About Me

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Welcome to the online blog for traveler/writer/photographer Steven Barber. Come in. Relax. Take off your shoes and socks -- or any other article of clothing, this is the internet. Have a look around. I hope to intrigue, amuse, entertain, and maybe provoke you just a little. I love to find adventure. All I need is a change of clothes, my Nikon, an open mind and a strong cup of coffee.

Saturday, March 31, 2018


On this middle day between Good Friday and Easter, I cannot help but recall this quote from the Christian Messiah, encouraging his followers to embrace the strangers they encounter.

Today's leaders encourage them to fear the stranger, and that has created a world in which modern Christians lose touch with the teachings of the Messiah, and thereby lose their soul.

Something to consider in this weekend of his rebirth.

Friday, March 30, 2018


Once again it's Friday. *yay*

And since Friday nights, Martinis and Jazz go together, today's feature is from 
the Bayside Restaurant in Newport Beach. Live music (jazz) and a terrific bar.

See you there.

Thursday, March 29, 2018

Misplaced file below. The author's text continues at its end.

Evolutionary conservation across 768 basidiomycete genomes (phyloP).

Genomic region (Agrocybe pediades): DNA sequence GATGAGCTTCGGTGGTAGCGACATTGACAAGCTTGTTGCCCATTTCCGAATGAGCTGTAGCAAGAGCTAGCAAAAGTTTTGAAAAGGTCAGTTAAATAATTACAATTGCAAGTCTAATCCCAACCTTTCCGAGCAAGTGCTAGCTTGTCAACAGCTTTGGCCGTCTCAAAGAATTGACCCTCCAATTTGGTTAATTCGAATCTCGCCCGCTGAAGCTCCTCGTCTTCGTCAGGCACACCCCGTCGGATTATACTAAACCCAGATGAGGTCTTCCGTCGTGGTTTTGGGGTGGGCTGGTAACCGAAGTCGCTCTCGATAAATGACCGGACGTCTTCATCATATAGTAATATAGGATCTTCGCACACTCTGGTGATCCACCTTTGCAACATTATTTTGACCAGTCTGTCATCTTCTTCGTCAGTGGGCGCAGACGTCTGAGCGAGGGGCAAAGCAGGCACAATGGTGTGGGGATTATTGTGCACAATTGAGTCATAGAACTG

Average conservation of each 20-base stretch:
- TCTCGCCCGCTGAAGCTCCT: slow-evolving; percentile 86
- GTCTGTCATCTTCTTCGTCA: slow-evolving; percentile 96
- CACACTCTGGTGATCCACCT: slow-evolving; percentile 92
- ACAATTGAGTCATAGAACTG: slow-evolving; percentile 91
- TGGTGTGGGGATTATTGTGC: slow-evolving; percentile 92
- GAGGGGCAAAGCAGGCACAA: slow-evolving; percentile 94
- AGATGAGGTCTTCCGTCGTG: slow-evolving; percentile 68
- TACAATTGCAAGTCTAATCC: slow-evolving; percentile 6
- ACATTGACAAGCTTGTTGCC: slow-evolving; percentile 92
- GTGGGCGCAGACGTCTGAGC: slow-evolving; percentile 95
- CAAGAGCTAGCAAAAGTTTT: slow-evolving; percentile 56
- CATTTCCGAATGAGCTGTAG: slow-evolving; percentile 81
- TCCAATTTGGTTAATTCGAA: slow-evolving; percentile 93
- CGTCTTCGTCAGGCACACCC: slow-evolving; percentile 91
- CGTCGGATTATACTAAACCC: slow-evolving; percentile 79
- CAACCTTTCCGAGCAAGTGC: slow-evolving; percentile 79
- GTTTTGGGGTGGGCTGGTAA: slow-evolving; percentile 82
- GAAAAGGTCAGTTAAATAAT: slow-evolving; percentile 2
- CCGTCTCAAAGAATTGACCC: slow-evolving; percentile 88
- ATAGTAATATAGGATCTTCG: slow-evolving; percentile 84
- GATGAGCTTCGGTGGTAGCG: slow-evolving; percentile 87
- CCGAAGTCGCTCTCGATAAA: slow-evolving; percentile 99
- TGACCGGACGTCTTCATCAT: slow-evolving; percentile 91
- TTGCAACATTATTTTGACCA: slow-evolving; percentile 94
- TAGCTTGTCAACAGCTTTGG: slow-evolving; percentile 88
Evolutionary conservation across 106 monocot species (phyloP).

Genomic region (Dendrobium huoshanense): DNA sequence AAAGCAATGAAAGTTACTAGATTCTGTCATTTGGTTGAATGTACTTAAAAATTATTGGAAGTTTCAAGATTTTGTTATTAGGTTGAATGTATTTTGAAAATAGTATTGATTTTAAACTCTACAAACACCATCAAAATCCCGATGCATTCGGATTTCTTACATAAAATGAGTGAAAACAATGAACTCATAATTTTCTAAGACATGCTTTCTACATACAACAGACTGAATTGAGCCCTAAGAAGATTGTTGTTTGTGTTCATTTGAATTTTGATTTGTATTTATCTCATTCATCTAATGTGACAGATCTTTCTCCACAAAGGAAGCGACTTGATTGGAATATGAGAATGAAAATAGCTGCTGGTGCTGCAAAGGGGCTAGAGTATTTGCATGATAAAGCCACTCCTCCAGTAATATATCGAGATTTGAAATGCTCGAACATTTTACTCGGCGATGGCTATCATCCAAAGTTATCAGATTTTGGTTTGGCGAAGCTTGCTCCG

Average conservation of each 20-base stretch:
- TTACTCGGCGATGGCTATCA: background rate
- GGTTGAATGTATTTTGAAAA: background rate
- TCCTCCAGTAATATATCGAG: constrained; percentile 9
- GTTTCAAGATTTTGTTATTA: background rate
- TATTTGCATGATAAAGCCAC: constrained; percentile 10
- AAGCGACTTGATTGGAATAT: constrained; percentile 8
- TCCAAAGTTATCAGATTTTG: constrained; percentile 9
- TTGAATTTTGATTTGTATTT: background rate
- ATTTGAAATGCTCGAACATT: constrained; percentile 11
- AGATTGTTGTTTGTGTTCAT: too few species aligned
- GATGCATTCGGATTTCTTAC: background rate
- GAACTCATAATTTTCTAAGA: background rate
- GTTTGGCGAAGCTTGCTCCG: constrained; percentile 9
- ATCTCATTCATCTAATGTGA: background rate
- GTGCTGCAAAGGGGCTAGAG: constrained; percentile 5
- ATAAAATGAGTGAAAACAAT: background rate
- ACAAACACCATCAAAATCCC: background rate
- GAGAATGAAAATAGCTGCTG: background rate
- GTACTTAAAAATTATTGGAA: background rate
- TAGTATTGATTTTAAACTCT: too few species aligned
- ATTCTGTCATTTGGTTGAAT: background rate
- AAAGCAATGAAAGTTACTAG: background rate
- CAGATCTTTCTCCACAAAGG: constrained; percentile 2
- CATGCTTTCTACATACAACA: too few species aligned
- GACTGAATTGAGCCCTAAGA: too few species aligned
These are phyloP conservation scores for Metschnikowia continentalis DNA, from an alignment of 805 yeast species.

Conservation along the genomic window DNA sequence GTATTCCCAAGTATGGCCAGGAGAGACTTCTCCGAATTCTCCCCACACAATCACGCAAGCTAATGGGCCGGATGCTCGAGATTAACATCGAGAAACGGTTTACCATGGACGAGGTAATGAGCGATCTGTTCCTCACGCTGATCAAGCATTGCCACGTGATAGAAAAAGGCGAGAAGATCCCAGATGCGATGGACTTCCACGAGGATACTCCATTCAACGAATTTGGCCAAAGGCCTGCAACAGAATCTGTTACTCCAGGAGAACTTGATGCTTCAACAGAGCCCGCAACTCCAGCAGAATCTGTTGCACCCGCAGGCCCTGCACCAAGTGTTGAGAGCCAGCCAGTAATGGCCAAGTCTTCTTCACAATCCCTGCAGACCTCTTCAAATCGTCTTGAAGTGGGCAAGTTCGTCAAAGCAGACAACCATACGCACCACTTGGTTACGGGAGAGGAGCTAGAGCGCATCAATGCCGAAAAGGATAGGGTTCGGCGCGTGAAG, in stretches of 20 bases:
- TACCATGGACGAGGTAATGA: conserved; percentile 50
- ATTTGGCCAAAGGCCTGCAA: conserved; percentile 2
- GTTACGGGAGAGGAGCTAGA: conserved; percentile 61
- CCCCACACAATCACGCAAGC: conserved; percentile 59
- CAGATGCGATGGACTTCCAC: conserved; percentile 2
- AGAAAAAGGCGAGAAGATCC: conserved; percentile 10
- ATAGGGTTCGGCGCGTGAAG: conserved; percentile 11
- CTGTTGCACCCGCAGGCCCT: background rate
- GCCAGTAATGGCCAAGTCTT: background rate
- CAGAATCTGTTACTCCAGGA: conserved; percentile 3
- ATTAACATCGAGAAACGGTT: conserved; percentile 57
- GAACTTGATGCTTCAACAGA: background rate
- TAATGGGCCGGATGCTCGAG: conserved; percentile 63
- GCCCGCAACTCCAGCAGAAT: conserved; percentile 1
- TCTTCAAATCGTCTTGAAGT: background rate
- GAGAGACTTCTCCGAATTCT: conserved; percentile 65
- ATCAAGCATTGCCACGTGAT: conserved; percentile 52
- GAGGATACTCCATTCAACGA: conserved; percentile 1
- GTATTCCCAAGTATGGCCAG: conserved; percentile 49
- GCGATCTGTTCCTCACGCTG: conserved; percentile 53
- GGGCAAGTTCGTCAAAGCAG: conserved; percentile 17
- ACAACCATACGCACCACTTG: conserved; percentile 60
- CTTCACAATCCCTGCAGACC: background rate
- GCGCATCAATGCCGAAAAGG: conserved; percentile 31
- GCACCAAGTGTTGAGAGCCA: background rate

Philippe's, near L.A.'s famed Union Station.

Home of the original French Dip sandwich.

Get in line and wait your turn. Business suits, grungies, the hoi palloi and the down and out.

Open Daily, now serving breakfast.

Beware the mustard.

Wednesday, March 28, 2018


Much to our national disgrace, the current administration continues to fail Puerto Rico when it comes to recovery efforts from Hurricane Maria. Six months after 15% of Puerto Riquenos - who are American citizens - don't have power.

Meanwhile the administration had fallen over backwards to help when Texas was hit a month earlier.

It's humiliating and wrong. We used to be better than this.

This is the view from El Morro.

Tuesday, March 27, 2018


There are a few regions of the world which the name alone conjures an iconic image.

Siberia. Tibet. India. Sahara. California. Amazon.

To me, and to millions of other people, "Tuscany" is one such place.

Monday, March 26, 2018


My mother was born March 26th, 1933. 

85 years ago today.

My (future) parents at the prom.

In Loving Memory.

Saturday, March 24, 2018

Thursday, March 22, 2018


Most of the U.S. is suffering inclement weather. Thunderstorm, snowstorms, and heavy rain.

But a look at the calendar shows Spring got here last Tuesday, and went relatively unremarked upon given the weather conditions. But, as it always does the weather's going to improve.